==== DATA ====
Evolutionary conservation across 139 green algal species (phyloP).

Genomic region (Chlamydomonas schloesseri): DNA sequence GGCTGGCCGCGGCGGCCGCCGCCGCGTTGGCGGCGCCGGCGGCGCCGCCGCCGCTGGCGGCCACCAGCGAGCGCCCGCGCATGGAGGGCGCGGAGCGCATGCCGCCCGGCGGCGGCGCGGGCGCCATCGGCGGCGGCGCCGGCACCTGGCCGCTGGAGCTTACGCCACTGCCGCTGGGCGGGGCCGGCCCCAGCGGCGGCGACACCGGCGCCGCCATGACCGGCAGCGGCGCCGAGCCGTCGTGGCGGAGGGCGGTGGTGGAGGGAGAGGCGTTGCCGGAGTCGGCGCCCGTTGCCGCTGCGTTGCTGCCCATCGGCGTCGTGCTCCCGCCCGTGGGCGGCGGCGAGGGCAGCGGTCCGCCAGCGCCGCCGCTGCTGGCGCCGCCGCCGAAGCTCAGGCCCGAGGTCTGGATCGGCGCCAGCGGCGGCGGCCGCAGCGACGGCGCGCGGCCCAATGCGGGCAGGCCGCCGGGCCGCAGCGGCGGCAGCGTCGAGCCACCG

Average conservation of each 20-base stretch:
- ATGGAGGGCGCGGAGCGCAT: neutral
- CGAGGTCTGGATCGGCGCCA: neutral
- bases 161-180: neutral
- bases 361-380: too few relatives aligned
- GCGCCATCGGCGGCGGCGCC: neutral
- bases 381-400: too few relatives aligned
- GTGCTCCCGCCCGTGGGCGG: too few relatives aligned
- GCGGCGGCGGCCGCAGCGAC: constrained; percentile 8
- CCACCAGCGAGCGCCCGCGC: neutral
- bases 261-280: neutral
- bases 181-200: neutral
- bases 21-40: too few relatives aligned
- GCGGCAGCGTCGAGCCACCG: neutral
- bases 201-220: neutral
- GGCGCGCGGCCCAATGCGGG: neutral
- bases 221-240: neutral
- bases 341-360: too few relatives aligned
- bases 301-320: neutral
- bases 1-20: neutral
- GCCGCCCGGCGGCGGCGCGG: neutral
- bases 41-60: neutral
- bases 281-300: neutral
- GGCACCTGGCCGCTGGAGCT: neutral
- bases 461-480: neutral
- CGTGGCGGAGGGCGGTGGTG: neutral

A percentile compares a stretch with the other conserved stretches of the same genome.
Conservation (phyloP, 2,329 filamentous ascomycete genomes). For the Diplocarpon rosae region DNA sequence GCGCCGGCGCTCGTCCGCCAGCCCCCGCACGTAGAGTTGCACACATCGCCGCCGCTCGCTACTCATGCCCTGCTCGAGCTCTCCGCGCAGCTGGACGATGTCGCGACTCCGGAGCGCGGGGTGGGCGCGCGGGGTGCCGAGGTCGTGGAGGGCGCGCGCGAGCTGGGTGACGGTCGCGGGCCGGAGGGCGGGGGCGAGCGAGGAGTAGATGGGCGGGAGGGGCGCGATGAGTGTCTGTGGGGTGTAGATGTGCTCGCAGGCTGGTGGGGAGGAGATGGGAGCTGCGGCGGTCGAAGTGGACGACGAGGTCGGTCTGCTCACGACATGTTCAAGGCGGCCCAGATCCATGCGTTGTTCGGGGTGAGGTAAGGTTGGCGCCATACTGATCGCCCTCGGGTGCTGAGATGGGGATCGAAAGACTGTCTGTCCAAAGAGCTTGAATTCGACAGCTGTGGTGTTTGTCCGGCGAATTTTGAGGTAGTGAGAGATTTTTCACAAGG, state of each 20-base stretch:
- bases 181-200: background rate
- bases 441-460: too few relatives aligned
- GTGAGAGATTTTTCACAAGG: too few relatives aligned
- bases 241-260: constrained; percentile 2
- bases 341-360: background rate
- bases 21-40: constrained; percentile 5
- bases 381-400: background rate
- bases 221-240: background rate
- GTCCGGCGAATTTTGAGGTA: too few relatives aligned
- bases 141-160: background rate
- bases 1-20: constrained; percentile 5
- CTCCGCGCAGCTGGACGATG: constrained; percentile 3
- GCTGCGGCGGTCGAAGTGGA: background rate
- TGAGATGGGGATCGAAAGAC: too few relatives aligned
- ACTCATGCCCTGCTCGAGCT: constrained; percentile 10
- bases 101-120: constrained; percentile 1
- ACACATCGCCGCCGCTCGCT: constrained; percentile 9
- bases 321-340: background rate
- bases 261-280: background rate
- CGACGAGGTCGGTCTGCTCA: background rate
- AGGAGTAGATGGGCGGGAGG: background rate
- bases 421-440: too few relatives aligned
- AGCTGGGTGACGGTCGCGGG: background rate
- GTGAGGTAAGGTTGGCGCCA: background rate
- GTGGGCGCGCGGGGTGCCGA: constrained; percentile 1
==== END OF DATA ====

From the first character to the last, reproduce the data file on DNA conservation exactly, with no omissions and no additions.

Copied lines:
Evolutionary conservation across 139 green algal species (phyloP).

Genomic region (Chlamydomonas schloesseri): DNA sequence GGCTGGCCGCGGCGGCCGCCGCCGCGTTGGCGGCGCCGGCGGCGCCGCCGCCGCTGGCGGCCACCAGCGAGCGCCCGCGCATGGAGGGCGCGGAGCGCATGCCGCCCGGCGGCGGCGCGGGCGCCATCGGCGGCGGCGCCGGCACCTGGCCGCTGGAGCTTACGCCACTGCCGCTGGGCGGGGCCGGCCCCAGCGGCGGCGACACCGGCGCCGCCATGACCGGCAGCGGCGCCGAGCCGTCGTGGCGGAGGGCGGTGGTGGAGGGAGAGGCGTTGCCGGAGTCGGCGCCCGTTGCCGCTGCGTTGCTGCCCATCGGCGTCGTGCTCCCGCCCGTGGGCGGCGGCGAGGGCAGCGGTCCGCCAGCGCCGCCGCTGCTGGCGCCGCCGCCGAAGCTCAGGCCCGAGGTCTGGATCGGCGCCAGCGGCGGCGGCCGCAGCGACGGCGCGCGGCCCAATGCGGGCAGGCCGCCGGGCCGCAGCGGCGGCAGCGTCGAGCCACCG

Average conservation of each 20-base stretch:
- ATGGAGGGCGCGGAGCGCAT: neutral
- CGAGGTCTGGATCGGCGCCA: neutral
- bases 161-180: neutral
- bases 361-380: too few relatives aligned
- GCGCCATCGGCGGCGGCGCC: neutral
- bases 381-400: too few relatives aligned
- GTGCTCCCGCCCGTGGGCGG: too few relatives aligned
- GCGGCGGCGGCCGCAGCGAC: constrained; percentile 8
- CCACCAGCGAGCGCCCGCGC: neutral
- bases 261-280: neutral
- bases 181-200: neutral
- bases 21-40: too few relatives aligned
- GCGGCAGCGTCGAGCCACCG: neutral
- bases 201-220: neutral
- GGCGCGCGGCCCAATGCGGG: neutral
- bases 221-240: neutral
- bases 341-360: too few relatives aligned
- bases 301-320: neutral
- bases 1-20: neutral
- GCCGCCCGGCGGCGGCGCGG: neutral
- bases 41-60: neutral
- bases 281-300: neutral
- GGCACCTGGCCGCTGGAGCT: neutral
- bases 461-480: neutral
- CGTGGCGGAGGGCGGTGGTG: neutral

A percentile compares a stretch with the other conserved stretches of the same genome.
Conservation (phyloP, 2,329 filamentous ascomycete genomes). For the Diplocarpon rosae region DNA sequence GCGCCGGCGCTCGTCCGCCAGCCCCCGCACGTAGAGTTGCACACATCGCCGCCGCTCGCTACTCATGCCCTGCTCGAGCTCTCCGCGCAGCTGGACGATGTCGCGACTCCGGAGCGCGGGGTGGGCGCGCGGGGTGCCGAGGTCGTGGAGGGCGCGCGCGAGCTGGGTGACGGTCGCGGGCCGGAGGGCGGGGGCGAGCGAGGAGTAGATGGGCGGGAGGGGCGCGATGAGTGTCTGTGGGGTGTAGATGTGCTCGCAGGCTGGTGGGGAGGAGATGGGAGCTGCGGCGGTCGAAGTGGACGACGAGGTCGGTCTGCTCACGACATGTTCAAGGCGGCCCAGATCCATGCGTTGTTCGGGGTGAGGTAAGGTTGGCGCCATACTGATCGCCCTCGGGTGCTGAGATGGGGATCGAAAGACTGTCTGTCCAAAGAGCTTGAATTCGACAGCTGTGGTGTTTGTCCGGCGAATTTTGAGGTAGTGAGAGATTTTTCACAAGG, state of each 20-base stretch:
- bases 181-200: background rate
- bases 441-460: too few relatives aligned
- GTGAGAGATTTTTCACAAGG: too few relatives aligned
- bases 241-260: constrained; percentile 2
- bases 341-360: background rate
- bases 21-40: constrained; percentile 5
- bases 381-400: background rate
- bases 221-240: background rate
- GTCCGGCGAATTTTGAGGTA: too few relatives aligned
- bases 141-160: background rate
- bases 1-20: constrained; percentile 5
- CTCCGCGCAGCTGGACGATG: constrained; percentile 3
- GCTGCGGCGGTCGAAGTGGA: background rate
- TGAGATGGGGATCGAAAGAC: too few relatives aligned
- ACTCATGCCCTGCTCGAGCT: constrained; percentile 10
- bases 101-120: constrained; percentile 1
- ACACATCGCCGCCGCTCGCT: constrained; percentile 9
- bases 321-340: background rate
- bases 261-280: background rate
- CGACGAGGTCGGTCTGCTCA: background rate
- AGGAGTAGATGGGCGGGAGG: background rate
- bases 421-440: too few relatives aligned
- AGCTGGGTGACGGTCGCGGG: background rate
- GTGAGGTAAGGTTGGCGCCA: background rate
- GTGGGCGCGCGGGGTGCCGA: constrained; percentile 1